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What is Data Modeling?
Data Modeling refers to the practice of documenting software and business system design. A Data Model is used to document, define, organize, and show how the data structures within a given database, architecture, application, or platform are connected, stored, accessed, and processed within the given system and between other systems. ~ Wikipedia
- Define and analyze data requirements.
- Define logical and physical structures that support these requirements.”
Why Data Modeling is required?
There are following benefits of using data modeling to store your business data:
- To Manage Data as a Resource: without a good data model, you can find yourself in the possession of a great deal of data, and with no efficient way – or no way at all – to make use of it
- To Integrate Existing Information Systems: by modeling the data in variety of systems, you can see relationships and redundancies, resolve discrepancies, and integrate disparate systems so they can work together
- To Design Databases and Repositories: by modeling your data, you can also drive better decisions about data warehousing and repositories
- Understanding the Business: process of data modeling requires you and your teams to understand detail how the business works in order to define the data that drives it
- Business Intelligence: using proper modeling and reporting, you can spot business trends, spending patterns, and make predictions that will help your business navigate challenges and opportunities
- Knowledge Transfer: data modeling is a form of documentation, both for business stakeholders and technical experts
How to do Data Modeling?
Lets understand how to model your business data. There are three primary types of data models: conceptual, logical and physical.
- A conceptual data model is a model of the things in the business and the relationships among them.
- A logical data model is a fully attributed data model that is fully normalized.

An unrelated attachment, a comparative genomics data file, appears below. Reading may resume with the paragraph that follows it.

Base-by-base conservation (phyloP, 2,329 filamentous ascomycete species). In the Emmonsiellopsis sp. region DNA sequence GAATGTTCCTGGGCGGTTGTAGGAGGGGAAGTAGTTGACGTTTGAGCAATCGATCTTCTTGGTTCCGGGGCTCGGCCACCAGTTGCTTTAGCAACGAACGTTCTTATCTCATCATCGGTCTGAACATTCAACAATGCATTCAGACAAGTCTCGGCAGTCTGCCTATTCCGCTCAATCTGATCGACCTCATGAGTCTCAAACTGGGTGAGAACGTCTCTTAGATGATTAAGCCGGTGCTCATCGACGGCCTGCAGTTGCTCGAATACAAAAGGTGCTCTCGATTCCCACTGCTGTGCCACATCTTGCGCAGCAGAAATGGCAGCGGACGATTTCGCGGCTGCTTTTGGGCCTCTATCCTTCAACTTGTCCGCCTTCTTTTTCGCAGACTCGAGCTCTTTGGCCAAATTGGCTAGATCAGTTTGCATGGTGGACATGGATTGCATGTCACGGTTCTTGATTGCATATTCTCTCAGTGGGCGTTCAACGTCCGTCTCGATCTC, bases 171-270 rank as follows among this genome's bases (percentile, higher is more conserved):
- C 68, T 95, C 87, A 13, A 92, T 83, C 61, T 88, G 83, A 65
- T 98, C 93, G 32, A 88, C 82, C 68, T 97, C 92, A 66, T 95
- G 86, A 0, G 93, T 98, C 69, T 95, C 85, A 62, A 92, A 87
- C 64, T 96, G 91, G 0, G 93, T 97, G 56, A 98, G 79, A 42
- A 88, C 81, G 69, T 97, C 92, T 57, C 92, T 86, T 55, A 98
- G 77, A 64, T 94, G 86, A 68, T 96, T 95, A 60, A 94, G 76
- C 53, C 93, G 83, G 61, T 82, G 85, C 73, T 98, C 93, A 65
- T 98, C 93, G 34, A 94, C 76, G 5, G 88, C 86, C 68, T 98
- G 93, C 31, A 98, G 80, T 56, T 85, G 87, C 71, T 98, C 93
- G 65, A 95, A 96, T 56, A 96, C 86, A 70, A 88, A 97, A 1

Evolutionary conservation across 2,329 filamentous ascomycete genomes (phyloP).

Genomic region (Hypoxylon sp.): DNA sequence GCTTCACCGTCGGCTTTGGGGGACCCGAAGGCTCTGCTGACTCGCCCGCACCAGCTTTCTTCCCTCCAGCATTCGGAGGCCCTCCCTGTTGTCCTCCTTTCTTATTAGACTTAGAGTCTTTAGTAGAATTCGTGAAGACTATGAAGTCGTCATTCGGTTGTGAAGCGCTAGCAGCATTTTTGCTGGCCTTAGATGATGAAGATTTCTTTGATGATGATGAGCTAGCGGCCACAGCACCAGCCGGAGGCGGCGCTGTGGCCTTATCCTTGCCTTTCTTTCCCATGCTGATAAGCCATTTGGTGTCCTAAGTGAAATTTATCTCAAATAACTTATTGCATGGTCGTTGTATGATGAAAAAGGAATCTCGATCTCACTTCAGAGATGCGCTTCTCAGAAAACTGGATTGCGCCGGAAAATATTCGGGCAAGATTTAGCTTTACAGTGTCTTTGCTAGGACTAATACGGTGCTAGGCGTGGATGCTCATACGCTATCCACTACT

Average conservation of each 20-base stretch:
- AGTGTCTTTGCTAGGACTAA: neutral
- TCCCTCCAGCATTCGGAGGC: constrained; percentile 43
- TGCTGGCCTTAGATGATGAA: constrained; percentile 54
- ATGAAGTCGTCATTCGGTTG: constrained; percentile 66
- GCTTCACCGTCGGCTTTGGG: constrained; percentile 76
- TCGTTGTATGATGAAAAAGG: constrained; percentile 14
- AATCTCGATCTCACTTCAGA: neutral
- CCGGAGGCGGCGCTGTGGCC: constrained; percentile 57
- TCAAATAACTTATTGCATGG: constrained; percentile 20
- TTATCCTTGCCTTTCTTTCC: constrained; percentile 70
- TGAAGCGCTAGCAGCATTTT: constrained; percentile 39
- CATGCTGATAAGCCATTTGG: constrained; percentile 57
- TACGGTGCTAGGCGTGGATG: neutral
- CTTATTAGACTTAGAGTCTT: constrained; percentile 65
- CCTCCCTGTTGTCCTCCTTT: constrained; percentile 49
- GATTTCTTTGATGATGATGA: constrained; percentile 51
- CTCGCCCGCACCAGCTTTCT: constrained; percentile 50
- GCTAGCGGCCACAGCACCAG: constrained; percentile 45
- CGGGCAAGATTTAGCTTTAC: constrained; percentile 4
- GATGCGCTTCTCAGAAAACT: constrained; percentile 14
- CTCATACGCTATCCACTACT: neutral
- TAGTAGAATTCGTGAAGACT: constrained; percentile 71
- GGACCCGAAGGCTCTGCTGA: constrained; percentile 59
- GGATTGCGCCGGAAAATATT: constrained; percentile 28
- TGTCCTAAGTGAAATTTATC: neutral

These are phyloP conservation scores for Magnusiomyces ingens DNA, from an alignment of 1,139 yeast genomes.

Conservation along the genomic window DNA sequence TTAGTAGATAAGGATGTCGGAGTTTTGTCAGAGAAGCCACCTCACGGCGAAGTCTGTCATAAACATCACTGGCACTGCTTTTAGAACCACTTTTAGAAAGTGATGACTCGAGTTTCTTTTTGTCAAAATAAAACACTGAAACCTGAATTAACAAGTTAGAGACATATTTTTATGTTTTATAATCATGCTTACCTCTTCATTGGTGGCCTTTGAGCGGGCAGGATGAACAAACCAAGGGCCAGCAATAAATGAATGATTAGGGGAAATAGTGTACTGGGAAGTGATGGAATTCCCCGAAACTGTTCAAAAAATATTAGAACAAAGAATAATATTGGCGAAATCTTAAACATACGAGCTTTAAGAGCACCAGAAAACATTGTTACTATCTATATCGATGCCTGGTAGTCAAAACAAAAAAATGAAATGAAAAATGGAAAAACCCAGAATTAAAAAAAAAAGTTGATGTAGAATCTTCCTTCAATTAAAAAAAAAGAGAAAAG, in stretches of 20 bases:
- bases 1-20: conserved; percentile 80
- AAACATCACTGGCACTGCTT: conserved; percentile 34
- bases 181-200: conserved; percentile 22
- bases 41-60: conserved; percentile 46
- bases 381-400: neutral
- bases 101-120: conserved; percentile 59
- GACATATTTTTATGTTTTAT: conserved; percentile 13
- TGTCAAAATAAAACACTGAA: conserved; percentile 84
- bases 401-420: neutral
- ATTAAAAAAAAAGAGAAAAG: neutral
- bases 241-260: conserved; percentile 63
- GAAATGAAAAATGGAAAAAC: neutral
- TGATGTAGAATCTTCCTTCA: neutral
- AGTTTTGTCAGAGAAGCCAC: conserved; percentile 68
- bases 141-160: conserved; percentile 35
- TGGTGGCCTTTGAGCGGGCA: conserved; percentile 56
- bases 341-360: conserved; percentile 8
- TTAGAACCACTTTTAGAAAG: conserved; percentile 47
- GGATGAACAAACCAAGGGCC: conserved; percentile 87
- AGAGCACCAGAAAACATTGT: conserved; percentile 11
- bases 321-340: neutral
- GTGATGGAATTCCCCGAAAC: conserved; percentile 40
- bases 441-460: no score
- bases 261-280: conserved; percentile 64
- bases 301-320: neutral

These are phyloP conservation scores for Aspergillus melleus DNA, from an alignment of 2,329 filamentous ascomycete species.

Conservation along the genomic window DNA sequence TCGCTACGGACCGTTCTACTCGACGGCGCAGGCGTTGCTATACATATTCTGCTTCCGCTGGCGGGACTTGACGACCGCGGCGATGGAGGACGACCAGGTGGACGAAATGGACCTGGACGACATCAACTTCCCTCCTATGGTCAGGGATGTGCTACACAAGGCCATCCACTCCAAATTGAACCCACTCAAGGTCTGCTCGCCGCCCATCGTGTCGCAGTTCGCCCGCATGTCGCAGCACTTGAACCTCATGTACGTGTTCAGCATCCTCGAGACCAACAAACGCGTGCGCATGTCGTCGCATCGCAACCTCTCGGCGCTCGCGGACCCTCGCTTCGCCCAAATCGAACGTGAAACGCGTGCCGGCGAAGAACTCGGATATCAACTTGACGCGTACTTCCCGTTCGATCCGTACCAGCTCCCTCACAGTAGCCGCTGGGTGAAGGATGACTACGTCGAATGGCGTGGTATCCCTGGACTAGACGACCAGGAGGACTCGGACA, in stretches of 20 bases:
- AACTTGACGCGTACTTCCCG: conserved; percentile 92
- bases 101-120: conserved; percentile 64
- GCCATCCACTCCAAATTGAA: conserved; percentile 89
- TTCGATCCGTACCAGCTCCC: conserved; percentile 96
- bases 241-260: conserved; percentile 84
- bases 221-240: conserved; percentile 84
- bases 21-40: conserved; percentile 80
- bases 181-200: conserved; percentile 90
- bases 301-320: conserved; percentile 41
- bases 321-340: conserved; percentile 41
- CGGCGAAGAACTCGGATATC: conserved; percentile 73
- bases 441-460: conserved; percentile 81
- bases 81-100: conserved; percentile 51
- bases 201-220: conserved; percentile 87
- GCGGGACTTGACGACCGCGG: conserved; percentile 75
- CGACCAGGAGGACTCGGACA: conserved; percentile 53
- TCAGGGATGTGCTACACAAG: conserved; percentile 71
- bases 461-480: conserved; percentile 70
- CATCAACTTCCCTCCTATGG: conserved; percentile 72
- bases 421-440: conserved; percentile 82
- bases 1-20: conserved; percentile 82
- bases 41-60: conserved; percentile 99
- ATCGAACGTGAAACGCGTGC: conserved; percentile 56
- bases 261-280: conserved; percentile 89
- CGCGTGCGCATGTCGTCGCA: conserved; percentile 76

- A physical data model represents the actual structure of a database— mainly tables and columns.
From logical data modeling perspective, there are majorly three types of model:
- ER model: entity relationship modeling is done for operational data stores.
- Star/Snowflake model: star/snowflake schema is built for data warehosing puspose.
- ETL/ELT model: extract, transform & load model is built to transfer data from one model to another model
- Object-relational model: this model is relational but with objects, classes & inheritance properties
- Generic model: this is generalization of conventional data models
- Semantic model: this model is the abstraction of real world entities and their relationship
Case Study: Rathi Pizza Inc
Lets say we need to build data models for our pizza business, what kind of data models do we need to build? First, an operational data model, which will keep track of operational activities of our business, it will be based on ER modeling. A typical operation is a customer visits one of our store and places an order of a pizza and get it. After this, lets say management wants to know how good our business is running, which of our stores are performing good, which requires improvements? Which products are having good sales and which aren't? Which age-group of customer is preferring what kind of pizza? To answer these questions we need a data warehouse on top of which we can build an analytics platform. The data model that we would use to build this data warehouse would be of star or snowflake model. Now, how would operational data would be transferred to our data warehouse? And both models are different so how our data will transform from ER to star/snowflake model? ETL or ELT model will take care of this problem.